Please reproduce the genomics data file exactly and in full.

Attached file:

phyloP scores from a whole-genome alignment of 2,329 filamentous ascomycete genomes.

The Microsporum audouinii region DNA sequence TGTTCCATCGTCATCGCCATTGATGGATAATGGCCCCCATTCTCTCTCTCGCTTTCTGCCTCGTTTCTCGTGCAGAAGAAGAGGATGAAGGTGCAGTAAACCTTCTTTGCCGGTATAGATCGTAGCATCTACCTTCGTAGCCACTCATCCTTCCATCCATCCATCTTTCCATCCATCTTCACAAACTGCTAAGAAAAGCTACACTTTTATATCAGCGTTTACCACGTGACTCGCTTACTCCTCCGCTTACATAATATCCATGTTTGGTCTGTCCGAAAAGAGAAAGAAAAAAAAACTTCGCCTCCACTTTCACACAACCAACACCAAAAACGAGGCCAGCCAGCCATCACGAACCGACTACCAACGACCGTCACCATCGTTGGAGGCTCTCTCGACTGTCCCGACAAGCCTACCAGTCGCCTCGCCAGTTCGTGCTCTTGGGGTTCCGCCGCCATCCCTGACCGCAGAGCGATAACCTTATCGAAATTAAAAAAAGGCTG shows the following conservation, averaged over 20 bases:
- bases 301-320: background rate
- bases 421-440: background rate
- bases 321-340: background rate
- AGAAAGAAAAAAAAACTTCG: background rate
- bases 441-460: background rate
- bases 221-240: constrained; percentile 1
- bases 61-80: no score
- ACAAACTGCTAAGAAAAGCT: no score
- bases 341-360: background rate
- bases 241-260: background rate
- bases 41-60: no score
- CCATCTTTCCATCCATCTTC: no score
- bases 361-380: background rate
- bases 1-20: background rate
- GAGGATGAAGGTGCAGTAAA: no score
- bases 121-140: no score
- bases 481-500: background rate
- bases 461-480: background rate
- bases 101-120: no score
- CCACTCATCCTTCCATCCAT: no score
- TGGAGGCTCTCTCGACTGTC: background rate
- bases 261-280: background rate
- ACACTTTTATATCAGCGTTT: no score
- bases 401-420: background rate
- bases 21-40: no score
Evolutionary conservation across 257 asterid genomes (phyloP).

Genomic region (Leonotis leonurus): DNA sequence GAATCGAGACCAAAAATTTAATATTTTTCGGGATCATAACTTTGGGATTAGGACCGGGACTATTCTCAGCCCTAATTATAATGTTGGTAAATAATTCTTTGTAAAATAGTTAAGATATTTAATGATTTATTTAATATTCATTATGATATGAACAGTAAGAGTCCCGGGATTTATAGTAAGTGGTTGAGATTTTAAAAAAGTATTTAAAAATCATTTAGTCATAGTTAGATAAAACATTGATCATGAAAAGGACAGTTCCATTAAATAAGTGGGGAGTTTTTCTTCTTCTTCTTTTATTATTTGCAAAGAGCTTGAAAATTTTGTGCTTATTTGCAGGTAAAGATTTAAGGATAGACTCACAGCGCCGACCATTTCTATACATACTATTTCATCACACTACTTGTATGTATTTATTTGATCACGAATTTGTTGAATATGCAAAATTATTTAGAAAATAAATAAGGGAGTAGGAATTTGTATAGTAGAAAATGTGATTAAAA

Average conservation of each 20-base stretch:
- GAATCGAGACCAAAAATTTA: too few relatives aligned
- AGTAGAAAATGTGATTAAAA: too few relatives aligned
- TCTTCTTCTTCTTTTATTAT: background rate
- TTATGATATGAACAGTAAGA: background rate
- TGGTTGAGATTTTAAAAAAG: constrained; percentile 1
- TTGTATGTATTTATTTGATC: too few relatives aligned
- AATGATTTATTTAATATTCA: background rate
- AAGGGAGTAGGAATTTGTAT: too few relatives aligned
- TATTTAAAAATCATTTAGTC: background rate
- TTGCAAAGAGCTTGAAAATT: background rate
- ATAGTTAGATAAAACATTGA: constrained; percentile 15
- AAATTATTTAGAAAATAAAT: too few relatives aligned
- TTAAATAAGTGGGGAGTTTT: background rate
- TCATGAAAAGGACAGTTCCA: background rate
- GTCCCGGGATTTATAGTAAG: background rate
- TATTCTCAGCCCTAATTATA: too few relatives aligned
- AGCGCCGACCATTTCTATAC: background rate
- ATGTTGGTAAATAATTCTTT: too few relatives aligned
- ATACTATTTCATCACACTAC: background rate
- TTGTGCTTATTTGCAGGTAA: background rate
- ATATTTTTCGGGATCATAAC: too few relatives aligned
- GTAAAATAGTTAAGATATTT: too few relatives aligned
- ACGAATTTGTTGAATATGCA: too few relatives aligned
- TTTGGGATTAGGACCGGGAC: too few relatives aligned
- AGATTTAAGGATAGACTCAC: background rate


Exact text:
phyloP scores from a whole-genome alignment of 2,329 filamentous ascomycete genomes.

The Microsporum audouinii region DNA sequence TGTTCCATCGTCATCGCCATTGATGGATAATGGCCCCCATTCTCTCTCTCGCTTTCTGCCTCGTTTCTCGTGCAGAAGAAGAGGATGAAGGTGCAGTAAACCTTCTTTGCCGGTATAGATCGTAGCATCTACCTTCGTAGCCACTCATCCTTCCATCCATCCATCTTTCCATCCATCTTCACAAACTGCTAAGAAAAGCTACACTTTTATATCAGCGTTTACCACGTGACTCGCTTACTCCTCCGCTTACATAATATCCATGTTTGGTCTGTCCGAAAAGAGAAAGAAAAAAAAACTTCGCCTCCACTTTCACACAACCAACACCAAAAACGAGGCCAGCCAGCCATCACGAACCGACTACCAACGACCGTCACCATCGTTGGAGGCTCTCTCGACTGTCCCGACAAGCCTACCAGTCGCCTCGCCAGTTCGTGCTCTTGGGGTTCCGCCGCCATCCCTGACCGCAGAGCGATAACCTTATCGAAATTAAAAAAAGGCTG shows the following conservation, averaged over 20 bases:
- bases 301-320: background rate
- bases 421-440: background rate
- bases 321-340: background rate
- AGAAAGAAAAAAAAACTTCG: background rate
- bases 441-460: background rate
- bases 221-240: constrained; percentile 1
- bases 61-80: no score
- ACAAACTGCTAAGAAAAGCT: no score
- bases 341-360: background rate
- bases 241-260: background rate
- bases 41-60: no score
- CCATCTTTCCATCCATCTTC: no score
- bases 361-380: background rate
- bases 1-20: background rate
- GAGGATGAAGGTGCAGTAAA: no score
- bases 121-140: no score
- bases 481-500: background rate
- bases 461-480: background rate
- bases 101-120: no score
- CCACTCATCCTTCCATCCAT: no score
- TGGAGGCTCTCTCGACTGTC: background rate
- bases 261-280: background rate
- ACACTTTTATATCAGCGTTT: no score
- bases 401-420: background rate
- bases 21-40: no score
Evolutionary conservation across 257 asterid genomes (phyloP).

Genomic region (Leonotis leonurus): DNA sequence GAATCGAGACCAAAAATTTAATATTTTTCGGGATCATAACTTTGGGATTAGGACCGGGACTATTCTCAGCCCTAATTATAATGTTGGTAAATAATTCTTTGTAAAATAGTTAAGATATTTAATGATTTATTTAATATTCATTATGATATGAACAGTAAGAGTCCCGGGATTTATAGTAAGTGGTTGAGATTTTAAAAAAGTATTTAAAAATCATTTAGTCATAGTTAGATAAAACATTGATCATGAAAAGGACAGTTCCATTAAATAAGTGGGGAGTTTTTCTTCTTCTTCTTTTATTATTTGCAAAGAGCTTGAAAATTTTGTGCTTATTTGCAGGTAAAGATTTAAGGATAGACTCACAGCGCCGACCATTTCTATACATACTATTTCATCACACTACTTGTATGTATTTATTTGATCACGAATTTGTTGAATATGCAAAATTATTTAGAAAATAAATAAGGGAGTAGGAATTTGTATAGTAGAAAATGTGATTAAAA

Average conservation of each 20-base stretch:
- GAATCGAGACCAAAAATTTA: too few relatives aligned
- AGTAGAAAATGTGATTAAAA: too few relatives aligned
- TCTTCTTCTTCTTTTATTAT: background rate
- TTATGATATGAACAGTAAGA: background rate
- TGGTTGAGATTTTAAAAAAG: constrained; percentile 1
- TTGTATGTATTTATTTGATC: too few relatives aligned
- AATGATTTATTTAATATTCA: background rate
- AAGGGAGTAGGAATTTGTAT: too few relatives aligned
- TATTTAAAAATCATTTAGTC: background rate
- TTGCAAAGAGCTTGAAAATT: background rate
- ATAGTTAGATAAAACATTGA: constrained; percentile 15
- AAATTATTTAGAAAATAAAT: too few relatives aligned
- TTAAATAAGTGGGGAGTTTT: background rate
- TCATGAAAAGGACAGTTCCA: background rate
- GTCCCGGGATTTATAGTAAG: background rate
- TATTCTCAGCCCTAATTATA: too few relatives aligned
- AGCGCCGACCATTTCTATAC: background rate
- ATGTTGGTAAATAATTCTTT: too few relatives aligned
- ATACTATTTCATCACACTAC: background rate
- TTGTGCTTATTTGCAGGTAA: background rate
- ATATTTTTCGGGATCATAAC: too few relatives aligned
- GTAAAATAGTTAAGATATTT: too few relatives aligned
- ACGAATTTGTTGAATATGCA: too few relatives aligned
- TTTGGGATTAGGACCGGGAC: too few relatives aligned
- AGATTTAAGGATAGACTCAC: background rate